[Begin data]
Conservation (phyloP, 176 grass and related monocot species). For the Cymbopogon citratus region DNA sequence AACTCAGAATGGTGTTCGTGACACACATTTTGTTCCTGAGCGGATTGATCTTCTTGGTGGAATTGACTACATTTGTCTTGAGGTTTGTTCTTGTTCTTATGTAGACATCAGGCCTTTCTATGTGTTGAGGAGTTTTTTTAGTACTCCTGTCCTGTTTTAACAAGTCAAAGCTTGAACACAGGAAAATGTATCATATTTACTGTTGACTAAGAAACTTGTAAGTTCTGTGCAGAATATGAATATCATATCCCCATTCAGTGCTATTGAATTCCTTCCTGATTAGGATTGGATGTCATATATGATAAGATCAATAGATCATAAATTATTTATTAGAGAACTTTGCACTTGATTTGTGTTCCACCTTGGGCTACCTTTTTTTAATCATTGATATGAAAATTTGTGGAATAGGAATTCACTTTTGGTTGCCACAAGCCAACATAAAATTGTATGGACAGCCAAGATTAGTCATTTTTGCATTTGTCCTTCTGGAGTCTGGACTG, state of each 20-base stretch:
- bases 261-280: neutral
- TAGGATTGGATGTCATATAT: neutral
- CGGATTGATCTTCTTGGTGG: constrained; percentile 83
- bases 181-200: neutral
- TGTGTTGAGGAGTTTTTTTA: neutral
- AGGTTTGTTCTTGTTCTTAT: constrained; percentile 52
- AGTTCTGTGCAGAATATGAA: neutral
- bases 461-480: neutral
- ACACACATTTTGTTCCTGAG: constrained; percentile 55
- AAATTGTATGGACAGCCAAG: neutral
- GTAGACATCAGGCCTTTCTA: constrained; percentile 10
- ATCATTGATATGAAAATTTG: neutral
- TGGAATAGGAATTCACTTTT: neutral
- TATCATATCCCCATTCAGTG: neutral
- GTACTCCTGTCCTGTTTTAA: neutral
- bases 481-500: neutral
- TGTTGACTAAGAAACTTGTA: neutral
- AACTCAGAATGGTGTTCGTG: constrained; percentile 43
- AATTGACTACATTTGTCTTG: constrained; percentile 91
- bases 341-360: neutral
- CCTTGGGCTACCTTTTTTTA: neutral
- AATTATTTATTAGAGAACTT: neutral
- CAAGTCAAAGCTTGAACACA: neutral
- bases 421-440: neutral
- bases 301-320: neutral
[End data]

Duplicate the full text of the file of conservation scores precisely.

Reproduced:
Conservation (phyloP, 176 grass and related monocot species). For the Cymbopogon citratus region DNA sequence AACTCAGAATGGTGTTCGTGACACACATTTTGTTCCTGAGCGGATTGATCTTCTTGGTGGAATTGACTACATTTGTCTTGAGGTTTGTTCTTGTTCTTATGTAGACATCAGGCCTTTCTATGTGTTGAGGAGTTTTTTTAGTACTCCTGTCCTGTTTTAACAAGTCAAAGCTTGAACACAGGAAAATGTATCATATTTACTGTTGACTAAGAAACTTGTAAGTTCTGTGCAGAATATGAATATCATATCCCCATTCAGTGCTATTGAATTCCTTCCTGATTAGGATTGGATGTCATATATGATAAGATCAATAGATCATAAATTATTTATTAGAGAACTTTGCACTTGATTTGTGTTCCACCTTGGGCTACCTTTTTTTAATCATTGATATGAAAATTTGTGGAATAGGAATTCACTTTTGGTTGCCACAAGCCAACATAAAATTGTATGGACAGCCAAGATTAGTCATTTTTGCATTTGTCCTTCTGGAGTCTGGACTG, state of each 20-base stretch:
- bases 261-280: neutral
- TAGGATTGGATGTCATATAT: neutral
- CGGATTGATCTTCTTGGTGG: constrained; percentile 83
- bases 181-200: neutral
- TGTGTTGAGGAGTTTTTTTA: neutral
- AGGTTTGTTCTTGTTCTTAT: constrained; percentile 52
- AGTTCTGTGCAGAATATGAA: neutral
- bases 461-480: neutral
- ACACACATTTTGTTCCTGAG: constrained; percentile 55
- AAATTGTATGGACAGCCAAG: neutral
- GTAGACATCAGGCCTTTCTA: constrained; percentile 10
- ATCATTGATATGAAAATTTG: neutral
- TGGAATAGGAATTCACTTTT: neutral
- TATCATATCCCCATTCAGTG: neutral
- GTACTCCTGTCCTGTTTTAA: neutral
- bases 481-500: neutral
- TGTTGACTAAGAAACTTGTA: neutral
- AACTCAGAATGGTGTTCGTG: constrained; percentile 43
- AATTGACTACATTTGTCTTG: constrained; percentile 91
- bases 341-360: neutral
- CCTTGGGCTACCTTTTTTTA: neutral
- AATTATTTATTAGAGAACTT: neutral
- CAAGTCAAAGCTTGAACACA: neutral
- bases 421-440: neutral
- bases 301-320: neutral